Robert BRENNEMAN, Homies and Hermanos:  God and Gangs in Central America, New York, Oxford University Press, 2012, pp. 294.  $24.95 pb.  ISBN 978-0-19-975390-1.  Reviewed by Timothy WADKINS, Canisius College, 2001 Main St. Buffalo, NY 14208

Most everyone knows that Central America has a major gang problem, especially its northern-most countries of El Salvador, Guatemala and Honduras.  Fewer people will be aware that many young gang members have found a way out of the gangs through conversion to evangelical and especially Pentecostal Christianity.  This is the subject of this important and engaging book. 

Brenneman (St. Michaels College), begins his inquiry with an analysis of how the gangs, particularly the Mara Deiciocho (M-18) and the Mara Salvatrucha (MS-13) developed out of a combination of difficult social and political contexts in Central America and the anti-gang policies of the Los Angeles police department.  Between 1994 and 2004 Los Angeles  deported some fifty thousand Central American immigrant youth with criminal records back to their homelands, swelling jails and leading to the transnational development of the gangs, whose current numbers Brenneman estimates to be at about 70,000.  These gangs are composed of franchise-like cells in virtually all urban areas and they engage in inter-gang warfare, the drug trade, and often violent policies of extortion and theft. 

The rest of the book is then devoted to five primary themes:  1. the rapid growth of evangelical Christianity in Latin America, especially the kind of Evangelicalism that flourishes in theological conservative and morally strict barrio congregations.   2.  The reasons why young people are drawn to gangs, especially the respect given by gangs to individual members, effectively helping them to bypass the shame of impoverishment, disintegrated family systems, and failed education. 3.  The various reasons for and ways that gang members exit the gangs, despite the so-called “morgue rule” which dictates death to deserters;   4. The reasons why some gang members are attracted to Evangelicalism, including, what Brenneman and others refer to as the “evangelical exemption” (that allows gang members to convert as long as they stay faithful), and the important role played by the cathartic, emotional experience of conversion.  5.  The various and often competing methods used by Christian churches and ministries that seek to work with gangs—from the individualistic, conversion based methods of Evangelicals and Pentecostals to the more social and structural approaches of Catholics.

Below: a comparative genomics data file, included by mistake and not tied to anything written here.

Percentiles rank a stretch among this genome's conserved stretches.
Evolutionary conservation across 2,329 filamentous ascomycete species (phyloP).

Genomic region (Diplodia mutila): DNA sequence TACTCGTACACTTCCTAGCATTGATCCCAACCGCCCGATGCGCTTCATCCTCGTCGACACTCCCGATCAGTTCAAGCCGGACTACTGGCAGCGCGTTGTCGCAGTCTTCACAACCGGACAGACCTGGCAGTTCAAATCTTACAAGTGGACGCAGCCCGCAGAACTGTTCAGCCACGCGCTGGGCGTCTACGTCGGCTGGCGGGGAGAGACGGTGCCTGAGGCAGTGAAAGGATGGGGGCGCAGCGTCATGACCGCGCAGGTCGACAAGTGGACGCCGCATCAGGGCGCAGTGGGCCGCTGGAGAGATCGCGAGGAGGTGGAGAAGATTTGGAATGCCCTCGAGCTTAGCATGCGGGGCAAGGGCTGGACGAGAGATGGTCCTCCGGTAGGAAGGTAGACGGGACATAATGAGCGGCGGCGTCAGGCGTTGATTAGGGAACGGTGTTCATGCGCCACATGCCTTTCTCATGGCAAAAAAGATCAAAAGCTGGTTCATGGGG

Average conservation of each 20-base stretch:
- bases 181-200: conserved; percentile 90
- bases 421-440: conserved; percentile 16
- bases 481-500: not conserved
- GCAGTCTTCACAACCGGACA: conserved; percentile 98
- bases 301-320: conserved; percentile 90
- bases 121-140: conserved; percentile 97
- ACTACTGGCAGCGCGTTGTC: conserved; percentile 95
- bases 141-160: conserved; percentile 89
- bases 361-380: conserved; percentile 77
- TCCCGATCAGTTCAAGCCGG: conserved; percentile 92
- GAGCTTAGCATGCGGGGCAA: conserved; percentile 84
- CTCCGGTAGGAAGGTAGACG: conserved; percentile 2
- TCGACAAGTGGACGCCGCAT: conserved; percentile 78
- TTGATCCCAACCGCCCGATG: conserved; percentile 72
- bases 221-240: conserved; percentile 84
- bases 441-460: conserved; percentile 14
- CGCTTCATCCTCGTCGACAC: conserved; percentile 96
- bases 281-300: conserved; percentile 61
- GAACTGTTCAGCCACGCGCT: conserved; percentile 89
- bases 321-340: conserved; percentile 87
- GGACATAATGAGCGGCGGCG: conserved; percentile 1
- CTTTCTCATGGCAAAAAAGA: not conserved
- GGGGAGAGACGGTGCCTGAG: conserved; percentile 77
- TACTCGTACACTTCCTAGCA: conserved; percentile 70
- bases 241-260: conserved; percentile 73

This book has much to commend it.  Brenneman is a gifted writer and story-teller and this book is replete with compelling personal narratives based on interviews of some 64 former gang members who are now converts.  The greatest contribution of this book is, however, the author’s use of the “sociology of emotions” (loosely connected to the legacy of Emile Durkheim), to explain why young men, and sometimes women are drawn to the gangs, and why some of them eventually convert to evangelical Christianity.  Most scholarly assessments of gang membership hinge upon the context of Central America’s impoverished, gritty realities that hold out no hope for young people and lead to educational attrition at an early age,  migration, family breakdown, crime, drugs and violence.  Since not everyone who grows up in these contexts joins gangs, Brenneman asks what it is that leverages the leap into gang association.  He is certainly aware that there might be many factors at work here, but he suggests that gang association is primarily an attempt to ward off and bypass the deep seated shame that arises from difficult childhoods and disintegrated family lives.  The gang, with all of its rituals and status codes, “offers barrio youth an escape route from shame via a short-cut to respect.” (108). 

In a similar way, although inverted, shame plays a decisive role in explaining why gang youth convert to religious faith.  For Brenneman, it is not just the appeal of evangelical ideas, the evangelical exception made by gangs, or some kind of cost benefit analysis that goes on in the convert’s mind.  It is rather that the evangelical religious world allows men the opportunity to have a deeply embodied, emotional and cathartic conversion experience.  Young men, who have been behaviorally, even criminally, disassociated from and yet still psychologically bound by the tight ropes of shame and guilt, are given the opportunity to feel their feelings.  They can cry out for forgiveness, make a decisive break with a  social nexus where men are not allowed to cry, and be embraced by a loving  community that is in all respects an inversion of the familial ties that bind gangs together. Brenneman has admirably brought the authenticity of religious experience to the forefront of sociological explanations for evangelical conversion in Latin America.   In addition to this, he has also challenged the overly neat scholarly assessment that the rapid evangelical growth in the area is the result of a kind of back door feminism; the idea that evangelical women are converting and leading their husbands into the faith, thus reintegrating families and reducing the culture of machismo.  There is certainly some truth in this argument, but as Brenneman has argued, the collective effervescence of evangelical and Pentecostal experience is not the exclusive domain of the feminine.  Church attendance statistics reveal that Evangelical men, beset with all sorts of shame, seem to be encountering the Balm of Gilead on their own as well.   In doing this, they have opened themselves up to the discovery that real men do cry—they can open up to their shame and feel their way out of gangs and into new, nurturing communities and the possibility of a new life.